A few common misconceptions about suicide worth mentioning:

No. 1: Suicide is the most selfish thing you can do...

I hear this so often and on some level I understand why people feel this way. I know it’s coming from a place of being hurt and possibly feeling betrayed. But I would like to offer another idea. What if someone’s pain becomes bigger than what they can control. What if the pain becomes unbearable? I by no means support people committing suicide but I have enough empathy to understand that it’s the pain people are trying to get rid of and the impact that pain has on their ability to maintain their relationships, responsibilities and their perception of their stressors.

No. 2: They just want attention...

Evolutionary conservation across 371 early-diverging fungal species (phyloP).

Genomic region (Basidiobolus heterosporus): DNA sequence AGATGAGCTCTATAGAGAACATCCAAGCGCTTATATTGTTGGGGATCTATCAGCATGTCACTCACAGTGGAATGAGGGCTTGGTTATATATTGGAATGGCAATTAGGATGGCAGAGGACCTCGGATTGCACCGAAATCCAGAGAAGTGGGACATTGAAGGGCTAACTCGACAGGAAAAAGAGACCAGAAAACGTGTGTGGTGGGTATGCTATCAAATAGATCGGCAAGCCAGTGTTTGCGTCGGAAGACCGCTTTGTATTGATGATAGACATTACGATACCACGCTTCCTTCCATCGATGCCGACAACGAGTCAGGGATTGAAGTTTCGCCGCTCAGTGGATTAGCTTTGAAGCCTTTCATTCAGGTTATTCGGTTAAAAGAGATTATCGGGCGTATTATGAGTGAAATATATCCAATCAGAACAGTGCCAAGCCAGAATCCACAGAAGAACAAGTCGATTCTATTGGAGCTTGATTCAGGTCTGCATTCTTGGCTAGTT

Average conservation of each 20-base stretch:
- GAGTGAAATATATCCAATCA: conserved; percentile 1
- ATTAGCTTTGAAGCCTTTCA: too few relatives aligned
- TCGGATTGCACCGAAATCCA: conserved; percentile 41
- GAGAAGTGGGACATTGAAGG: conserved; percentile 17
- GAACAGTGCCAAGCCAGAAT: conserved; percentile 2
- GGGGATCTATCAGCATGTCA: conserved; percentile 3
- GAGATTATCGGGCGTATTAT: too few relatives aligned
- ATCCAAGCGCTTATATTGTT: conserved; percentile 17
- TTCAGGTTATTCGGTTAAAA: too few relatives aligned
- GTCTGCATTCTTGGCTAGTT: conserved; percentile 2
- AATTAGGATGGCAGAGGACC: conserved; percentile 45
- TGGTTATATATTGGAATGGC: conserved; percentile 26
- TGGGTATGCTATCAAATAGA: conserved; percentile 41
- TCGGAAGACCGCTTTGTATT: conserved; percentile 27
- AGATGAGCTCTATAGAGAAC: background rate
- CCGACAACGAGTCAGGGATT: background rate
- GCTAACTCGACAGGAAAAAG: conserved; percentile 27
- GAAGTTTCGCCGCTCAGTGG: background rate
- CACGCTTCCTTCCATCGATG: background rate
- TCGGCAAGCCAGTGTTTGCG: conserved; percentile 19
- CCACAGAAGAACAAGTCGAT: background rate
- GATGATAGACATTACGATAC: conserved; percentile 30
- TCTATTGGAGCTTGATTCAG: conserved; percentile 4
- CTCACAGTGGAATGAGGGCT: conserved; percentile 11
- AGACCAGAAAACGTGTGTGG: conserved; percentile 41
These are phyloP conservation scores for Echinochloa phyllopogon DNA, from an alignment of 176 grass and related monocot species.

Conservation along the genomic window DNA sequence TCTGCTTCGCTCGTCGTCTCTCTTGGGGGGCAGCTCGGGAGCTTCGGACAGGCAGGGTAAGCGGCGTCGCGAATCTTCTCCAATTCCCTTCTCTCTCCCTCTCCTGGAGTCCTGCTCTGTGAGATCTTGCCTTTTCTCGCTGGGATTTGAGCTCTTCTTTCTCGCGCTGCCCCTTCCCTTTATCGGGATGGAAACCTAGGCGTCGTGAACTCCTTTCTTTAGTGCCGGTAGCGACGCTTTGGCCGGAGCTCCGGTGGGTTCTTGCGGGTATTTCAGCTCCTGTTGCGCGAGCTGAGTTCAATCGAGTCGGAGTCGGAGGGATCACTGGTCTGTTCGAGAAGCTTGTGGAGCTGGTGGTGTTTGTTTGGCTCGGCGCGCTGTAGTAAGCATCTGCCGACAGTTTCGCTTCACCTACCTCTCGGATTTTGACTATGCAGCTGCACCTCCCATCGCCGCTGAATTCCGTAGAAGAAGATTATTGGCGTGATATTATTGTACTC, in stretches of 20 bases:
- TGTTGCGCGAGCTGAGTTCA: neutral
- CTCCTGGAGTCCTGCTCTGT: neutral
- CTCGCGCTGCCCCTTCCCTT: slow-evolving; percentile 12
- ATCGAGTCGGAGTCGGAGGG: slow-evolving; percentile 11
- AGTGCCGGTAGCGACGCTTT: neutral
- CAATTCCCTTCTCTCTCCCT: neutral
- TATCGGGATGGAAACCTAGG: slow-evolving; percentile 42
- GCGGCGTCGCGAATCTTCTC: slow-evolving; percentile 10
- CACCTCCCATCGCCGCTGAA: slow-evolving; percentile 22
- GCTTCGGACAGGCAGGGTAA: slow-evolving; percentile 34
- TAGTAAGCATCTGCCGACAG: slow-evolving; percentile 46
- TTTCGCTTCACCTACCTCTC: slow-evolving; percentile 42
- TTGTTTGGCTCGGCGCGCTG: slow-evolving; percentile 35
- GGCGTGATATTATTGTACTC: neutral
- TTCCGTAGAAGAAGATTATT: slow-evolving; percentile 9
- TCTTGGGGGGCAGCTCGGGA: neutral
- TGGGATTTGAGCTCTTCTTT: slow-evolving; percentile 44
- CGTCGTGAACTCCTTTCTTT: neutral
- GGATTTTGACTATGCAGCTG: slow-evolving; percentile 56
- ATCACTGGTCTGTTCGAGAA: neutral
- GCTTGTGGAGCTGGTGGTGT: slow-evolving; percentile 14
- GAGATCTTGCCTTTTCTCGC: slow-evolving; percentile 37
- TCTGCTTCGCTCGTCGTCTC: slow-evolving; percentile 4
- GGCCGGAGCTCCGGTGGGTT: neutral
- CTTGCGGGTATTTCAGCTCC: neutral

Yes, perhaps they do. And perhaps they really need it. Suicide tends to be what most people consider a last resort option and that means that the other things they have tried to do to remedy the pain just aren’t working. Perhaps instead of shaming the need for attention we view it as a brave attempt at asking for help. Let’s praise the people who “act out” for acknowledging that some struggles are better won with the support of a friend, family member, classmate, neighbor, or therapist.

No. 3: But won’t talking about it just make it worse?